Head of production at Avant Gardner is Stephen Wyker, who verifies what many had expected after an extended absence of live music. “Not only are people back, they are back at 150%. Artists were ready to get back on the road and demand for tickets has been sky high.”
Wyker handles lighting design at The Brooklyn Mirage and says lighting wise the overall need was fairly simple. “We wanted a creative lighting package we could use outside and the only way to do that was to use IP65-rated fixtures. When we were looking for IP fixtures in 2019 there was really no other competition to the Proteus Hybrid. We had used 16 of t
Austria - For the first time, Linz State Theatre (Landestheater Linz) moved outside in order to beat COVID restrictions for its summer series of opera/operettas, dance, plays and galas. The Schlosspark at Linz Castle provided an impressive alternative setting for the month-long programme in the Austrian city.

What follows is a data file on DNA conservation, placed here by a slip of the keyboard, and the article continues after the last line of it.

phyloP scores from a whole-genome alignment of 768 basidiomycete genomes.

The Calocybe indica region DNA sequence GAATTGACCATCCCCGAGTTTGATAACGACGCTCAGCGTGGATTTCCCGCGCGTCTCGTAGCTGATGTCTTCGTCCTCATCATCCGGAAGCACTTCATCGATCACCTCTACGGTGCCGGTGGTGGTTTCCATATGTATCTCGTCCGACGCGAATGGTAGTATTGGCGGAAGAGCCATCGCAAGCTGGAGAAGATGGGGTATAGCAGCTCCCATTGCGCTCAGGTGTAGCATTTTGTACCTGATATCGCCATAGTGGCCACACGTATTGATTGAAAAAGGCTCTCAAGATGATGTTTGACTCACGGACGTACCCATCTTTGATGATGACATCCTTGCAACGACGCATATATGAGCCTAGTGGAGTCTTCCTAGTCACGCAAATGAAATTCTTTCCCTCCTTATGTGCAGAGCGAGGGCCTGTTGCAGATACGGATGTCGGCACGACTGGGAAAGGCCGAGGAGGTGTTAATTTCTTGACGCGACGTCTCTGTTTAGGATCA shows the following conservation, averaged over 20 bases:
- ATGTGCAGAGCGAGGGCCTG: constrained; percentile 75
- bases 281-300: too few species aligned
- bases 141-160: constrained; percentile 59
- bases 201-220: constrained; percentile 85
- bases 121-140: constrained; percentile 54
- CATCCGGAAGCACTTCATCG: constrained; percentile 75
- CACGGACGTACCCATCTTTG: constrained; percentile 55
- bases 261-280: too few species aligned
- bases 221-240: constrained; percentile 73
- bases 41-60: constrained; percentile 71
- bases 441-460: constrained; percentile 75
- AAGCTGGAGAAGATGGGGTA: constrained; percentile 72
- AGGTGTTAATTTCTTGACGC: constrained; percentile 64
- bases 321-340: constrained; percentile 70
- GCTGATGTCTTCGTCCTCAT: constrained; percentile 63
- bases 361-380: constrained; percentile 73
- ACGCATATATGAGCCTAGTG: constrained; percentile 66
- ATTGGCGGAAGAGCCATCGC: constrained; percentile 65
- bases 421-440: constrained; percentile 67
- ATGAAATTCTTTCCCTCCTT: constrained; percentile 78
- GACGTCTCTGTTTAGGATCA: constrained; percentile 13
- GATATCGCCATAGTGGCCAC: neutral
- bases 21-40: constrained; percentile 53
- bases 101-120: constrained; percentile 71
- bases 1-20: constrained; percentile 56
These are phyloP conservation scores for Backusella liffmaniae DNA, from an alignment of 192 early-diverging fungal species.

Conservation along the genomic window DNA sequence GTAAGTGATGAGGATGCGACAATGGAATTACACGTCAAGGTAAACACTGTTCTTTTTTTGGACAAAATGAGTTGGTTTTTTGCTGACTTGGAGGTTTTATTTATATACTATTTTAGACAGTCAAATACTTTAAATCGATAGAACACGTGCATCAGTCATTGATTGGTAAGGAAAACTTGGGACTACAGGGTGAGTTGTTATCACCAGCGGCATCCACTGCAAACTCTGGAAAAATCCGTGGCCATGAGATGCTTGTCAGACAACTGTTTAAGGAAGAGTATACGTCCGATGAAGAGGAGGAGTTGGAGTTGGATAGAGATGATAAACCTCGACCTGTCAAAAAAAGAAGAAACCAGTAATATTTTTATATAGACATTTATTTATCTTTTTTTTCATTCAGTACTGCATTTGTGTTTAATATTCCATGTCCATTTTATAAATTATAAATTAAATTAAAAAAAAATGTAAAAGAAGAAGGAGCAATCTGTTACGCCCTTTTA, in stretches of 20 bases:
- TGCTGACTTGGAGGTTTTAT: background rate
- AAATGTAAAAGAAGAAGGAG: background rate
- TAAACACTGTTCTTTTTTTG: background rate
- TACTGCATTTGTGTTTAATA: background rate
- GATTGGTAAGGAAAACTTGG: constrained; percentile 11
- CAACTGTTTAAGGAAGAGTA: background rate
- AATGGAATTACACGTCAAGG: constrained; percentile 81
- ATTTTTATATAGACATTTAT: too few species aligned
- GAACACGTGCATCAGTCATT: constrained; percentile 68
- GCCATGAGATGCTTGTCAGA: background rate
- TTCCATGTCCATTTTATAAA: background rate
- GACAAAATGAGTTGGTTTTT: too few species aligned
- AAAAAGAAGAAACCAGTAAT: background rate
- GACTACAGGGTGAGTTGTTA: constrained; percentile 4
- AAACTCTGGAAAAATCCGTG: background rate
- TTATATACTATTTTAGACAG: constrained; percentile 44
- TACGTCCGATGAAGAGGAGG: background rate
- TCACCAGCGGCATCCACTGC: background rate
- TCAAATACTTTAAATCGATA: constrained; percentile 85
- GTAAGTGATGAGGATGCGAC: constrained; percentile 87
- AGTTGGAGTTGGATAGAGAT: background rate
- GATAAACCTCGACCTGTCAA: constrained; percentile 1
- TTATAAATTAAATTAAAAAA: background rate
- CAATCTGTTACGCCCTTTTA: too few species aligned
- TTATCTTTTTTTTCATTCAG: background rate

With trees and the Castle itself providing the backdrop, the experiment proved to be a success, as rental company (and Martin Audio partner) Z-VT fielded a large proportion of its Wavefront Precision scalable line array inventory.
The entire staging infrastructure needed to be built from the ground up and recognising that the audience area was much wider than it was deep, Z-VT populated the stage with three hangs of 12 WPM Mini array elements, supported with subs and in-fills, all driven in one-box resolution from a total of six Martin Audio iKON iK81 amplifiers.
Martin Audio’s Austrian distributor, K24 Technik supported the event. “Z-VT considered three hangs of WPM to offer the optimum solution,” acknowledged K24’s Johannes Stummer, “We wanted 12 cells vertically in each hang for efficiency, using the Hard Avoid feature in the Display optimisation software to contain the sound within the audience area and avoid spillage into the neighbouring areas.”